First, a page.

June 6, 2011 | In: Technology

LNKD Insider Trades: Jump Ship, LNKD Will Collapse!

The whole point behind the LinkedIn IPO was not to expand the company, it was about making a few people running this website (I’m saying website because I don’t think we should even consider it a business) rich by cashing in.

How many investors were able to buy LNKD at $45? Just a few, these “few” people happen to be executives in LNKD.

Now there’s nothing wrong with making a quick buck because you went public, but let’s examine some of the trades:

Reid Hoffman (LinkedIn’s director) bought at 115,535 shares at $0 (I assume they were just given to him) and sold immediately, the minute LNKD became public. The selling price was $41.85. The total money made is: $4,835,139.75. Weiner Jeffrey, the CEO, did exactly the same trade. We all know that LNKD went to $122 the same day of trade so they basically sold at 1/3 of the price.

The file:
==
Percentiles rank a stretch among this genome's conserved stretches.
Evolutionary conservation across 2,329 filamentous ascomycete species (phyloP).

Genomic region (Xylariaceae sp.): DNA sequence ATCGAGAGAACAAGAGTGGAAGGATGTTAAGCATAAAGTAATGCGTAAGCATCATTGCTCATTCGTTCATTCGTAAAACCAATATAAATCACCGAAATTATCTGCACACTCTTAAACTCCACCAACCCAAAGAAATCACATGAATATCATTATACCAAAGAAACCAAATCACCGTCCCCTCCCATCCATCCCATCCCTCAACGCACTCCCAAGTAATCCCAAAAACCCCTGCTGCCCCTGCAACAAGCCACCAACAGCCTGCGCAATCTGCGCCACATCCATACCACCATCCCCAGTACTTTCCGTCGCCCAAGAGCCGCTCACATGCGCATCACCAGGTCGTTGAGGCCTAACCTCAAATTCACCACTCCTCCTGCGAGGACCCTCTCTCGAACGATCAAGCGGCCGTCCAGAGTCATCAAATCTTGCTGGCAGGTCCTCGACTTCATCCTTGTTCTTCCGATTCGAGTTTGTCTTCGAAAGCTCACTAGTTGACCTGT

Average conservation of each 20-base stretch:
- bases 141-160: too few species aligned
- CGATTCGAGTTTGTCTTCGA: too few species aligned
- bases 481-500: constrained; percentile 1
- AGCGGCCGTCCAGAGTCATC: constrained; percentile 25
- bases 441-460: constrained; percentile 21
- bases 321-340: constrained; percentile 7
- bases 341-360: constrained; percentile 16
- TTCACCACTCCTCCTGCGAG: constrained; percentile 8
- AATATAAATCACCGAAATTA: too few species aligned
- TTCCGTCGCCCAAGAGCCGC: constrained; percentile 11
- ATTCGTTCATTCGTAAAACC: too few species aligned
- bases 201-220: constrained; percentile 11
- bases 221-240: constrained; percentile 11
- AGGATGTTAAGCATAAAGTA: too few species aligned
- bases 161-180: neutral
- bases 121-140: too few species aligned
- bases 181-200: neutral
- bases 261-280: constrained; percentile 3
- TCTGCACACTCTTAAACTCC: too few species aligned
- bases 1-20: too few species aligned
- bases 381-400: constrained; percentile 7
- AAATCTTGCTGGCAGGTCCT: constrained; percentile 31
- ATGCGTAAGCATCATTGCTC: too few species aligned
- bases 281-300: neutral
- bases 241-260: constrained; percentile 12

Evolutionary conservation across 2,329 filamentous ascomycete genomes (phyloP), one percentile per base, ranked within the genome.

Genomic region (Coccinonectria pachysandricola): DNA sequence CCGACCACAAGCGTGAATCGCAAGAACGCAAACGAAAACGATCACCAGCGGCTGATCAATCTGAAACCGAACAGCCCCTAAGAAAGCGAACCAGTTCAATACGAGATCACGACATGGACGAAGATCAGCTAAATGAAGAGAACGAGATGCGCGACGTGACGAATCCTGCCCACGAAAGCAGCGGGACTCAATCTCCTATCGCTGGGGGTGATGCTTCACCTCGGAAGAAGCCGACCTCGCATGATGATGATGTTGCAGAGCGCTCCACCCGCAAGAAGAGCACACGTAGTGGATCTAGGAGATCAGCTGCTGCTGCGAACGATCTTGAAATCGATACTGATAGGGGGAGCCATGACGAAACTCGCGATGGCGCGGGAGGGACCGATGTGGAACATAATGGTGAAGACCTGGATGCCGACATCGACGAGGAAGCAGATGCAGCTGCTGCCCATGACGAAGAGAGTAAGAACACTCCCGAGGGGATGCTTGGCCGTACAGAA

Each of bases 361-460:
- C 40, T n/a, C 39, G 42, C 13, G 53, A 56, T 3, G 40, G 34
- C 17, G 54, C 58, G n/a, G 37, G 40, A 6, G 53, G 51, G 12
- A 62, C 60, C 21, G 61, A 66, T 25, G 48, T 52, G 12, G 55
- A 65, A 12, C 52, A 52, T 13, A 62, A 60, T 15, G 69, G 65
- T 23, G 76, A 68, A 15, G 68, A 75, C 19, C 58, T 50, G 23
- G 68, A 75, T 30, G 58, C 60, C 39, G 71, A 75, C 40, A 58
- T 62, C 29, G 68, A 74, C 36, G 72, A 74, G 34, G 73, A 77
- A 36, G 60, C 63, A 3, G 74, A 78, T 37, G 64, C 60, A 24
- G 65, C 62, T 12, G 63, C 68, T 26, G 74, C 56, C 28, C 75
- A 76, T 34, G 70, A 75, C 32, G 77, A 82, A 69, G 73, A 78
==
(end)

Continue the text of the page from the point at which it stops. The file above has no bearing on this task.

What does that tell us? It tells us clearly that LinkedIn’s executives believe that the stock is overpriced even at $41.85. They didn’t wait until the first day ended, they sold their shares first thing in the morning. It probably came as a surprise to them when the stock went up, 3 times their selling price. Both could have made $14.5 million from that morning trade, but they were satisfied with the $4.83 million (good, they’re not greedy).

As an investor myself, I wouldn’t touch this stock, in fact, LNKD is one of the very few stocks that I would recommend shorting. It is way overvalued from its company’s perspectives. LNKD in my opinion, is worth at $1 billion, which means that LNKD’s price should be $7.

I feel really sorry for those who got suckered into buying the stock above the $100 level. Wait until we see June’s insider trades, I bet you they’re all going to be “SELL”, and this is when LNKD will collapse.

This IPO, in my opinion, is one big scam. LinkedIn doesn’t need the money as a company, they make money from ads and from overpriced subscriptions that very few buy.

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